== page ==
Travel focused sharing economy companies are popping up as fast as weeds after a Texas thunderstorm.
A new report by consulting firm PwC says,”The innovation clock is now set to fast-pace, and will get even faster as consumers become more trusting of relationships tied to social sentiment and communities of users.”
While convenience and cost-savings are attractive to consumers, what ultimately keeps this economy spinning — and growing — is trust, said the report. “It’s the elixir that enables us to feel reassured about staying in a stranger’s home or hitching a ride from someone we’ve never met,” it said. “Data shows that consumers are more interested in affordability and convenience than they are in building social relationships with providers or other consumers.”
In an April 30 post, I wrote about travel-sharing companies FlightCar, Ubair and TripHobo. And cities that are seeing more of these companies pop up are working through their own challenges to accommodate them, as I covered in an April 15 post.
Here at BusinessJournalism.org, we’re planning to keep following this new sector of the travel industry. (Have you come across any travel sharing companies that you like? Feel free to share them with me at email@example.com.)
Love Home Swap, founded by UK entrepreneur Debbie Wosskow in 2011, calls itself “the world’s most flexible travel club,” offering homeowners the chance to swap homes, saving money on hotels. It also touts the benefits of living in real homes and meeting real people in neighborhoods around the world.
Users can earn points when another member stays in their home while you’re away and use the points for future stays at other members’ homes for free. There’s also the option of earning money by renting to members. Homes can be listed for free, but memberships cost between $20 and $34 a month, including extra benefits depending on the level chosen.
Getaround isn’t that new — it launched in 2009 and allows car owners to earn extra cash by renting out their vehicle through a peer-to-peer rental service. But it’s expanding the cities where the service is offered, including Washington D.C., where it launched in May.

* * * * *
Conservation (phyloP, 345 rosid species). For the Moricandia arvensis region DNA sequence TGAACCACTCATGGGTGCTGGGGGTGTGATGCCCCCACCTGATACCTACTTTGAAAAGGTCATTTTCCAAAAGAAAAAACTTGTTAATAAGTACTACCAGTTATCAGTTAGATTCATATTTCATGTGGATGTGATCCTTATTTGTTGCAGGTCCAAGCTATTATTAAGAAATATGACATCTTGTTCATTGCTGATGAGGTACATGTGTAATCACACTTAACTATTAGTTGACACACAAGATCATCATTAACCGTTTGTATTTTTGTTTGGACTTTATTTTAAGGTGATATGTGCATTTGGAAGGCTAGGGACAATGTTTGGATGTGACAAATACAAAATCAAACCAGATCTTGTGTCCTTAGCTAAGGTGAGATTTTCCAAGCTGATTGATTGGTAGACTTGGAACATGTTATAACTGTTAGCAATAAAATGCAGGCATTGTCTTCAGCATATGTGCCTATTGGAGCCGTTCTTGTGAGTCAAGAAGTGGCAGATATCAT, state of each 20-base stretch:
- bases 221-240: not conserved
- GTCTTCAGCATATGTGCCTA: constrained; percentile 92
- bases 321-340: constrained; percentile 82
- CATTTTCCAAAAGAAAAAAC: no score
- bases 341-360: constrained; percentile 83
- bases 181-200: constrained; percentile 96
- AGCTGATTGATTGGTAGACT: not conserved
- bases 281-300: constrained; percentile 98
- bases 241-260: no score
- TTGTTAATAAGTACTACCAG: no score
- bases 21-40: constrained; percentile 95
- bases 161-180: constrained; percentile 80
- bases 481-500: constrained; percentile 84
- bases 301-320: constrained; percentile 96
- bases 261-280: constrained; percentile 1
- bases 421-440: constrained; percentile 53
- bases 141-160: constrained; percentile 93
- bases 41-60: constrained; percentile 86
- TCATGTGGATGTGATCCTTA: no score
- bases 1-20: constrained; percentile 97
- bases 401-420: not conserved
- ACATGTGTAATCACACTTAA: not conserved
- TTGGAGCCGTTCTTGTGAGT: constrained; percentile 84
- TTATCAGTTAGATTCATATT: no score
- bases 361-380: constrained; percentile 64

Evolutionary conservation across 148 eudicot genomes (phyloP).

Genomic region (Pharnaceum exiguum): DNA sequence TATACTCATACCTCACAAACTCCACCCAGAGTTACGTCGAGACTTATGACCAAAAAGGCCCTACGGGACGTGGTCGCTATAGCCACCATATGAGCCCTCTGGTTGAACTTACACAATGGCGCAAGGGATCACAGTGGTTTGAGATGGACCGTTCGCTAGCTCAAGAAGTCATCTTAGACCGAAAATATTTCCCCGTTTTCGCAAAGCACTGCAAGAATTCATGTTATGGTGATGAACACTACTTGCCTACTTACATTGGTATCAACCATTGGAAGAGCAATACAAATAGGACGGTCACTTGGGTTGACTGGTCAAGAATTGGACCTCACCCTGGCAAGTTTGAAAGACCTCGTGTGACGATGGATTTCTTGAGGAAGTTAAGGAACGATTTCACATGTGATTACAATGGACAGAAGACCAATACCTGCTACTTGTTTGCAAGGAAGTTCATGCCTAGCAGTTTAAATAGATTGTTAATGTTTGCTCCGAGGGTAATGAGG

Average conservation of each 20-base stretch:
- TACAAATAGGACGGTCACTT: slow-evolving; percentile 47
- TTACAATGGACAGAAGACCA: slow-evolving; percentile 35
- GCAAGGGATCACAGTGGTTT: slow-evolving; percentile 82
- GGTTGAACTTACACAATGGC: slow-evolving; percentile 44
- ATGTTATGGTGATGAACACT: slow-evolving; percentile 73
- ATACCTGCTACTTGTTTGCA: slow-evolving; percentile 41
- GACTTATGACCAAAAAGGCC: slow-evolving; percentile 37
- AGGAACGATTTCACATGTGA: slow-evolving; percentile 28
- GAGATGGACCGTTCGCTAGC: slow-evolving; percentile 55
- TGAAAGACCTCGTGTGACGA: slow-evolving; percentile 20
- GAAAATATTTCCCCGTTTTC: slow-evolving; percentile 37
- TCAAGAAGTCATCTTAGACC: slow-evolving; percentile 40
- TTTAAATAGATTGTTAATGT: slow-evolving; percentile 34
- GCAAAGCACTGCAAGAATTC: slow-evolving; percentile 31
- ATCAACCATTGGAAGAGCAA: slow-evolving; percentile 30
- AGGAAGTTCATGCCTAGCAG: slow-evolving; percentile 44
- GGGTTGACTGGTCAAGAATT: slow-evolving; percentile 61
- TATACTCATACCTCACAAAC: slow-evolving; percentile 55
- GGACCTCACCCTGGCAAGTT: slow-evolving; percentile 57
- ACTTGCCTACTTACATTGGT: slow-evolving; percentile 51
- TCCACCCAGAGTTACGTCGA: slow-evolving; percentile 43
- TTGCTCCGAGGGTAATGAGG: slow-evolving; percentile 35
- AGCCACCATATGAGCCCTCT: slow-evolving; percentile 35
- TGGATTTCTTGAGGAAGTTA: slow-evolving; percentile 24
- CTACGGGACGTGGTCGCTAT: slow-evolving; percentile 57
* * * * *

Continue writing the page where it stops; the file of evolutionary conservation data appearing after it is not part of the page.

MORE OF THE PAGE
People who need a car by the hour or by the day can get one at rates much lower than traditional rental cars.
After joining Getaround for free, users download an iTunes or Android app and have their drivers license and credit card verified. Then, they can choose from thousands of cars. The rental fee includes insurance and 24/7 roadside assistance.
Those wanting to share their cars create a unique Getaround URL to promote their vehicle. They set the car’s address so renters know where to pick up and return the car. Photos are taken of the car, then users select the dates and times it’s available. If things don’t go well, Getaround will work with owners to repair damage and help compensate for down time.
Rental fees are based on the type of car, and prices start at $5 an hour. Getaround charges a 40 percent commission for car owners.
San Francisco-based Vayable was created in 2011 to market “honest, local culture through experiences created and hosted by passionate local insiders.” More than 5,000 insiders around the world have signed up to charge for unique experiences including design, photography, ethnic food tours, private dinners hosted by locals, backroads wine tastings, underground history, sightseeing and immersive cultural exchange.
Vayable serves as a platform and a resource. Insiders go through an extensive evaluation, including video screening, integration of social media profiles, personal contact information and banking details, before being allowed to post to experiences.
Prices range from $49 a day for a basic plan of accommodations, experiences, airport transfers and a basic custom itinerary to $99 a day for a plan that includes the basic plus local transportation, flight search, 24/7 support during travel, a custom itinerary and booking of everything except flights. Vayable charges a three percent service fee to travelers and a 15 percent fee to guides.
If the sharing economy has proven anything, it’s that business models cannot be taken for granted in a highly connected, fast-changing world, said the PwC report. “Today’s disruptors can easily be disrupted tomorrow. The ride-sharing model could be obsolete when self-driving cars materialize—or these companies could adapt by purchasing their own fleet of self-driving cars, removing the cost-center of today’s drivers,” it said.
PwC, The Sharing Economy